• An independent assessment of the VHA completed by the RAND corporation recommended the Agency move forward with the full practice authority proposal for APRNs in the VHA and touted the policy as a cost saving measure. To read the full recommendation starting on p. 266 of the document, see here. The AANA and APRN organizations have supported the independent assessment in a letter to the VA Secretary and Chair and Ranking Member of the House Veterans’ Affairs Committee, which can be read here (AANA member login required).
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AANA Requests, Medicare Corrects 2016 Anesthesia Fee Schedule, with $431 Boost for Average CRNA; Additional Updates on Recent Medicare Payment Rules

Major Medicare payment rules published earlier in November affecting CRNAs, physicians and hospitals included one error critical to CRNAs—a 0.5 percent additional cut to the Medicare anesthesia conversion factor. Following AANA’s request to Medicare to correct the error, the agency did so, boosting the 2016 anesthesia conversion factor to $22.4426 per unit, and benefiting the average CRNA by $431 in 2016 over the uncorrected funding level.

The AANA’s analysis of the rules, each of which exceeds 1,000 pages, continues. Some major findings affecting CRNAs include:
  • The physician fee schedule changes how Medicare calculates the malpractice expense portion of the anesthesia conversion factor, reflecting reductions in liability premiums CRNAs have paid over the years thanks to improved patient safety and outcomes. Relative to the 2015 mean anesthesia CF of $22.6093, the recalculation reduces the 2016 anesthesia CF slightly to $22.4426. In fee-for-service Medicare, Part B pays an anesthesia fee on the basis of the conversion factor times the sum of the service’s base and time units.
  • Medicare is proposing to include CPT codes 00740 and 00810, anesthesia codes associated with colorectal screening, as misvalued codes. CMS acknowledged the AANA recommendation that Medicare create a modifier to be used by surgeons providing moderate sedation, and stated that the agency will consider input from the community on this issue as it values services through future notice and comment rulemakings.
  • With AANA’s support, Medicare finalized its proposal to recognize CRNAs as telehealth providers.
Additional information about these important rules will be published for members on www.aana.com and in the AANA NewsBulletin.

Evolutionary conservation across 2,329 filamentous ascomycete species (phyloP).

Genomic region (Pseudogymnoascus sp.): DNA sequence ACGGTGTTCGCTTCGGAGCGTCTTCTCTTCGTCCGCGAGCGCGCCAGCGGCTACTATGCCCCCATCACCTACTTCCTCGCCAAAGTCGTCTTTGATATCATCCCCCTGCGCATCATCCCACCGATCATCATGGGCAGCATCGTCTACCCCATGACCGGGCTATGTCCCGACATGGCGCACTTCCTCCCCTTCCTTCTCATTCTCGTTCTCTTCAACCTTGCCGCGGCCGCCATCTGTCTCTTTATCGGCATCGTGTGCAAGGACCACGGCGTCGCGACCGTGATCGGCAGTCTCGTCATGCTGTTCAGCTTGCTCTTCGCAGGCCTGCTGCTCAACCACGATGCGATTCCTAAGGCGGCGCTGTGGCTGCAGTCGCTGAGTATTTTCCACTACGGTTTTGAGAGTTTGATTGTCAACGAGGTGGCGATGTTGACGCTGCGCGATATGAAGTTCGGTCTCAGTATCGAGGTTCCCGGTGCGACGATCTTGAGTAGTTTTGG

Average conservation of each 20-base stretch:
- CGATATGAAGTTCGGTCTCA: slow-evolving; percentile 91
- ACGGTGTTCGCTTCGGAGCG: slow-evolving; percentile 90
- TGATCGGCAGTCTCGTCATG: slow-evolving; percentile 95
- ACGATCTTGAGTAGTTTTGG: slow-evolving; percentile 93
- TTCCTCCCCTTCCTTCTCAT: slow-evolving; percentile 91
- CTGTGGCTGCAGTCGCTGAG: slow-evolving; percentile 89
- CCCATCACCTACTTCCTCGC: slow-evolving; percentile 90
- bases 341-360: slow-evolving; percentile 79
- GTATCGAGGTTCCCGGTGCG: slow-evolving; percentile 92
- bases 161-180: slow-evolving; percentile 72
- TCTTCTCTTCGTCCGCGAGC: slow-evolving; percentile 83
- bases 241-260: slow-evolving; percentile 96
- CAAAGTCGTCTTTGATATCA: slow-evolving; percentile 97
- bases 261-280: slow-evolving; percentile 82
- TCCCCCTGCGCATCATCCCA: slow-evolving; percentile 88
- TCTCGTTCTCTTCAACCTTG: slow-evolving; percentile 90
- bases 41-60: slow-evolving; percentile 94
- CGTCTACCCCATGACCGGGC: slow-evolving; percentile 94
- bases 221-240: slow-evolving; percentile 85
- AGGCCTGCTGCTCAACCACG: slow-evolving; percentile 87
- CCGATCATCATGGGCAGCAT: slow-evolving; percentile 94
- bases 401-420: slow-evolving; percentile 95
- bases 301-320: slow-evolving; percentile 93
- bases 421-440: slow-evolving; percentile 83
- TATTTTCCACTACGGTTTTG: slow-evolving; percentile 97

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AANA Members Complete First-Ever Public Office Campaign School

Six AANA members on Nov. 9 completed the association’s first-ever educational program for CRNAs and student registered nurse anesthetists considering a run for public office.

Conducted by internationally recognized “democracy coach” and George Washington University Graduate School of Political Management lecturer Nancy Bocskor, the school educated CRNAs and one student registered nurse anesthetist about preparing a run for public office, political fundraising, messaging and social media, and building an effective campaign team. Participants also heard from AANA Regional Director Debra Barber, CRNA, DNP, who gave her first-person perspective from her 2014 run for the Kentucky statehouse. Though she came in second on election night, Barber said she benefitted a great deal professionally and personally from the skills and contacts developed during her campaign.

Participants in the AANA’s first-ever Campaign School for members considering a run for public office included AANA Past President Sharon Pearce, CRNA, MS, (left), who is a candidate for the North Carolina House of Representatives, Regional Director Debra Barber, CRNA, DNP, (second from left), and colleagues from around the country.
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Thanks for Celebrating Chicago with CRNA-PAC at the Fall Leadership Academy

AANA members participating in the Fall Leadership Academy Nov. 6-9 in Rosemont, Ill., learned valuable leadership perspectives, improved their skills and professional networks as Federal Political Directors (FPDs) and State Reimbursement Specialists (SRSs), and celebrated Chicago at a fundraising event benefiting CRNA-PAC.